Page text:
## DSA Tutorial

DSA HOME DSA Intro DSA Simple Algorithm

## Arrays

DSA Arrays DSA Bubble Sort DSA Selection Sort DSA Insertion Sort DSA Quick Sort DSA Counting Sort DSA Radix Sort DSA Merge Sort DSA Linear Search DSA Binary Search

## Stacks & Queues

DSA Stacks DSA Queues

## Hash Tables

DSA Hash Tables DSA Hash Sets DSA Hash Maps

## Trees

DSA Trees DSA Binary Trees DSA Pre-order Traversal DSA In-order Traversal DSA Post-order Traversal DSA Array Implementation DSA Binary Search Trees DSA AVL Trees

## Graphs

DSA Graphs Graphs Implementation DSA Graphs Traversal DSA Cycle Detection

## Shortest Path

DSA Shortest Path DSA Dijkstra's DSA Bellman-Ford

## Minimum Spanning Tree

Minimum Spanning Tree DSA Prim's DSA Kruskal's

## Maximum Flow

DSA Maximum Flow DSA Ford-Fulkerson DSA Edmonds-Karp

## Time Complexity

Introduction Bubble Sort Selection Sort Insertion Sort Quick Sort Counting Sort Radix Sort Merge Sort Linear Search Binary Search

## DSA Reference

DSA Euclidean Algorithm DSA Huffman Coding DSA The Traveling Salesman DSA 0/1 Knapsack DSA Memoization DSA Tabulation DSA Dynamic Programming DSA Greedy Algorithms

## DSA Examples

DSA Examples DSA Exercises DSA Quiz DSA Certificate

# DSA Post-order Traversal

## Post-order Traversal of Binary Trees

Post-order Traversal is a type of Depth First Search, where each node is visited in a certain order. Read more about Binary Tree traversals in general here.

Doing a Post-order Traversal on a Binary Tree can be visualized like this:

Result:

Post-order Traversal works by recursively doing a Post-order Traversal of the left subtree and the right subtree, followed by a visit to the root node. It is used for deleting a tree, post-fix notation of an expression tree, etc.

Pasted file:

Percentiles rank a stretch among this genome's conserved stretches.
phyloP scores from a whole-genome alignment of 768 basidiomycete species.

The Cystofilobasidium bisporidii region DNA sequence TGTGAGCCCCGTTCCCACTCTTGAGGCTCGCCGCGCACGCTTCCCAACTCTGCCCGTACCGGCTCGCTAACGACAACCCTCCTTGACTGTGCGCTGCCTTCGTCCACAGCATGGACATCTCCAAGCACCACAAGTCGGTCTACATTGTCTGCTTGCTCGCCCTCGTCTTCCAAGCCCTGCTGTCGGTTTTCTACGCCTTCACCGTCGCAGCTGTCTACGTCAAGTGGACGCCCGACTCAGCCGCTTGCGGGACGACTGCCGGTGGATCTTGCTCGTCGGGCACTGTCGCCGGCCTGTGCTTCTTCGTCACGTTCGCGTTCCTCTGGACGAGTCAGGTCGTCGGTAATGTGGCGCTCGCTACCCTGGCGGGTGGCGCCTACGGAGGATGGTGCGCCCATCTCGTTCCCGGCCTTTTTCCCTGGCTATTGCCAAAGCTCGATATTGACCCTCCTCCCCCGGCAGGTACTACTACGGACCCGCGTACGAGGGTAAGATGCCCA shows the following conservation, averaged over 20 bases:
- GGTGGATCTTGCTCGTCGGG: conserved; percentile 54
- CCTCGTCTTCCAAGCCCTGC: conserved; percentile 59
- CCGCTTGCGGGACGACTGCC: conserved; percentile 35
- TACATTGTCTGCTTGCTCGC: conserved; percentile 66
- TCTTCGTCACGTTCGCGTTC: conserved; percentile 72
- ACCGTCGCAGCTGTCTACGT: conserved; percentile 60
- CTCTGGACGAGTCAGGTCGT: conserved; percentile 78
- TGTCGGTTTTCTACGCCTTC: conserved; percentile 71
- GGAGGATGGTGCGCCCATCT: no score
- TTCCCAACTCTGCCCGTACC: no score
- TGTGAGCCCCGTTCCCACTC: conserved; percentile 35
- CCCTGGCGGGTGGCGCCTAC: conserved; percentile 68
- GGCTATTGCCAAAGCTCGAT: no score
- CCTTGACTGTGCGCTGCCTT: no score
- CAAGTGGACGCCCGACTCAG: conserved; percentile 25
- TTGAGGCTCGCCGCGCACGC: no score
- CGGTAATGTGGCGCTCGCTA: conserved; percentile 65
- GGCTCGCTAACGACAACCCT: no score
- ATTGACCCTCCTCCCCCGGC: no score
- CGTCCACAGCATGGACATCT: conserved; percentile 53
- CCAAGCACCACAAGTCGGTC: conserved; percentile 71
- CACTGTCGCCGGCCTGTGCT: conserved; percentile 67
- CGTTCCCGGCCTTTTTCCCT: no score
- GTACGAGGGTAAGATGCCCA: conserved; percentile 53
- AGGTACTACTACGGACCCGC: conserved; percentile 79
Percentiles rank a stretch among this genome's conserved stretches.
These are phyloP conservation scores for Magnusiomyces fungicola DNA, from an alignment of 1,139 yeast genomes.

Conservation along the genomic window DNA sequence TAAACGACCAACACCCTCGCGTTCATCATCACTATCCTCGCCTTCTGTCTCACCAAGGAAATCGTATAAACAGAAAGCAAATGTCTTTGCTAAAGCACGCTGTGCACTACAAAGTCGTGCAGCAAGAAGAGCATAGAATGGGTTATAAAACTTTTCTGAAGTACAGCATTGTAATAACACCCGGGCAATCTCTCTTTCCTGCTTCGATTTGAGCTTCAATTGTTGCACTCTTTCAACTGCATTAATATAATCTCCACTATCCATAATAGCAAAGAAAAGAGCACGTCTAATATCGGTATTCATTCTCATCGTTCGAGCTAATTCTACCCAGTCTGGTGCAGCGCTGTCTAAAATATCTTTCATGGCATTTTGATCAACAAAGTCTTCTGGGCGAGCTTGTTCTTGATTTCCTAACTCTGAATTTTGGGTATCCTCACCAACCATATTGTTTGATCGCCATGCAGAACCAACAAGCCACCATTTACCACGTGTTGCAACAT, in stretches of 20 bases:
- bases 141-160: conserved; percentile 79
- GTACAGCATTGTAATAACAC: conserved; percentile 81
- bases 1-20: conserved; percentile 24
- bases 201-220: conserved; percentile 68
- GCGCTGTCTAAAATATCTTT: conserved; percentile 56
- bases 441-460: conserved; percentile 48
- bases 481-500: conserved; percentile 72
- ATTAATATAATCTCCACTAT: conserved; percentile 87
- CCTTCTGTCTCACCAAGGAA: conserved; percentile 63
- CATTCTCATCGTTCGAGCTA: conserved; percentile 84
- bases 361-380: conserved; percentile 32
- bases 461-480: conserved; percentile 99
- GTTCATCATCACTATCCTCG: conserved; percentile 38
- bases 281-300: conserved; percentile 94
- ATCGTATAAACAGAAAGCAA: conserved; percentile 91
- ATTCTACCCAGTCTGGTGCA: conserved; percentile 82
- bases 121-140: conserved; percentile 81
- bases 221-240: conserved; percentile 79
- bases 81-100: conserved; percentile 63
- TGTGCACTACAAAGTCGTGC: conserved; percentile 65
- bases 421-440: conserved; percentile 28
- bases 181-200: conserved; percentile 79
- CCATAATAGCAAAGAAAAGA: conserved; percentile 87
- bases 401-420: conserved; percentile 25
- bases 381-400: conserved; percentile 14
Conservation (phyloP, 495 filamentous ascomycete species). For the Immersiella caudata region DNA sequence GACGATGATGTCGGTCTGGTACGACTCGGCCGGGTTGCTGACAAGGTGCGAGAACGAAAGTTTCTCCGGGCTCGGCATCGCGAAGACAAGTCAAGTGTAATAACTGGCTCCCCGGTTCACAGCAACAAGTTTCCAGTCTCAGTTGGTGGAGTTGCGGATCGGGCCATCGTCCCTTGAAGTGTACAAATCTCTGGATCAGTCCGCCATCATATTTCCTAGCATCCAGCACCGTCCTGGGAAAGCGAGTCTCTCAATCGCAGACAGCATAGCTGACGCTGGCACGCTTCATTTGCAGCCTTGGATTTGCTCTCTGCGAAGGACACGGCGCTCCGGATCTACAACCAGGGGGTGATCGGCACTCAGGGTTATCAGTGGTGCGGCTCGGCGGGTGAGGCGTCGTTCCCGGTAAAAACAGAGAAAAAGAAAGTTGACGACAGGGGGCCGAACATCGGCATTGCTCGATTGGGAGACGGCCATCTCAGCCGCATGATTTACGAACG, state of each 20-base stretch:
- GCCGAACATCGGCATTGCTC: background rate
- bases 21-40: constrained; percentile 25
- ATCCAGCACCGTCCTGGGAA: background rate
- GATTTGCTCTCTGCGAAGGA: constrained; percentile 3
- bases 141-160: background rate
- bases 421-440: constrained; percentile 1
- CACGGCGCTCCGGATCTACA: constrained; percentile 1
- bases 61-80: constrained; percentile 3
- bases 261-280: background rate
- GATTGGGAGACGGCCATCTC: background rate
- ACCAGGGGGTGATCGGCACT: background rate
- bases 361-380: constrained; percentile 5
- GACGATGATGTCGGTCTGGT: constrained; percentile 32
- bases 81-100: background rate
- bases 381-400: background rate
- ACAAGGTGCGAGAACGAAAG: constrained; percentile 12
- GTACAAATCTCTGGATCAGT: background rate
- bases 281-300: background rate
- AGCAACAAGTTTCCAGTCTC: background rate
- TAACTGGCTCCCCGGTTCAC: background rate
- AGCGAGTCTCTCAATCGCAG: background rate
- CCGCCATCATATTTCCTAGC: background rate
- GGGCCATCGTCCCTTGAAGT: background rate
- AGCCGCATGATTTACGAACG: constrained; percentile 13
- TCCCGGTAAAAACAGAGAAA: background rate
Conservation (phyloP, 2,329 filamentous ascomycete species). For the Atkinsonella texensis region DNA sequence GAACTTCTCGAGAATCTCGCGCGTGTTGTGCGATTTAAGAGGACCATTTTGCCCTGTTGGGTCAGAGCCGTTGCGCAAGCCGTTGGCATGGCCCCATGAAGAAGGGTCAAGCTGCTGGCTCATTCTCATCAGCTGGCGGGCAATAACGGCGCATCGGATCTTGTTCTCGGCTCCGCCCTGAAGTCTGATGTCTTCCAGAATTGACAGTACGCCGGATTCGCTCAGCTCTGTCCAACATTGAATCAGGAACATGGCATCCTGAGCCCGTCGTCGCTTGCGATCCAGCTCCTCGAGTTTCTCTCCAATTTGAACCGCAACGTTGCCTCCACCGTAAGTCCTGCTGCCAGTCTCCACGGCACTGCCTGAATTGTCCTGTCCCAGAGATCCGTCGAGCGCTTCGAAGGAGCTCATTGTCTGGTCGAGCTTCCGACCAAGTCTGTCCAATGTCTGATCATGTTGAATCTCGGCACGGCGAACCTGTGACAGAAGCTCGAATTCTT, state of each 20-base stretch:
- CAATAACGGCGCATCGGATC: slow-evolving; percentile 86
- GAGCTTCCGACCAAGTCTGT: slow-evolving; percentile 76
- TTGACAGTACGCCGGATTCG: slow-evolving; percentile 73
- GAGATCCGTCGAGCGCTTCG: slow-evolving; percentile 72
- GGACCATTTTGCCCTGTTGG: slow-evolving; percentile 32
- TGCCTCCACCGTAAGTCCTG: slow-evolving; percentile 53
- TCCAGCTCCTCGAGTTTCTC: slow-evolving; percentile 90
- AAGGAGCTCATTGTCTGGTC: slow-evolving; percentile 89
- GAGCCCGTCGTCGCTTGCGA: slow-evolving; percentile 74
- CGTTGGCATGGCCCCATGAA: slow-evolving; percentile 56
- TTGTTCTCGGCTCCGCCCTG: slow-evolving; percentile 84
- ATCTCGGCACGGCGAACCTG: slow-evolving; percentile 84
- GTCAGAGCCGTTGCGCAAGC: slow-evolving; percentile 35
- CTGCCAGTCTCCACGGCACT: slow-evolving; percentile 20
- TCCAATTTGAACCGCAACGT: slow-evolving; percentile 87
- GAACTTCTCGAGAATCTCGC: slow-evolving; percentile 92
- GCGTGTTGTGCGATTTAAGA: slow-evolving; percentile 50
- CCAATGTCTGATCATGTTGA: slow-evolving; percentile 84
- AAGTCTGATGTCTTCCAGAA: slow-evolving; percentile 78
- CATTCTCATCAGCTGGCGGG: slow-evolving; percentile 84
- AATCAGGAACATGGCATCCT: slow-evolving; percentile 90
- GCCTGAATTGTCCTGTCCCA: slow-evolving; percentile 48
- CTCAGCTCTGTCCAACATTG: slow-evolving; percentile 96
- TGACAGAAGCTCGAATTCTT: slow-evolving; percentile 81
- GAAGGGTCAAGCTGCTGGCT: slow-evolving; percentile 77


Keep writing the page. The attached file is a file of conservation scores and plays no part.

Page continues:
What makes this traversal "post" is that visiting a node is done "after" the left and right child nodes are called recursively.

This is how the code for Post-order Traversal looks like:

### Example

Python:

def postOrderTraversal(node):
if node is None:
return
postOrderTraversal(node.left)
postOrderTraversal(node.right)
print(node.data, end=", ")
Run Example ยป

The postOrderTraversal() function keeps traversing the left subtree recursively (line 4), until None is returned when C's left child node is called as the node argument.

After C's left child node returns None, line 5 runs and C's right child node returns None, and then the letter 'C' is printed (line 6).

This means that C is visited, or printed, "after" its left and right child nodes are traversed, that is why it is called "post" order traversal.

The postOrderTraversal() function continues to propagate back to previous recursive function calls, so the next node to be printed is 'D', then 'A'.

The function continues to propagate back and printing nodes until all nodes are printed, or visited.

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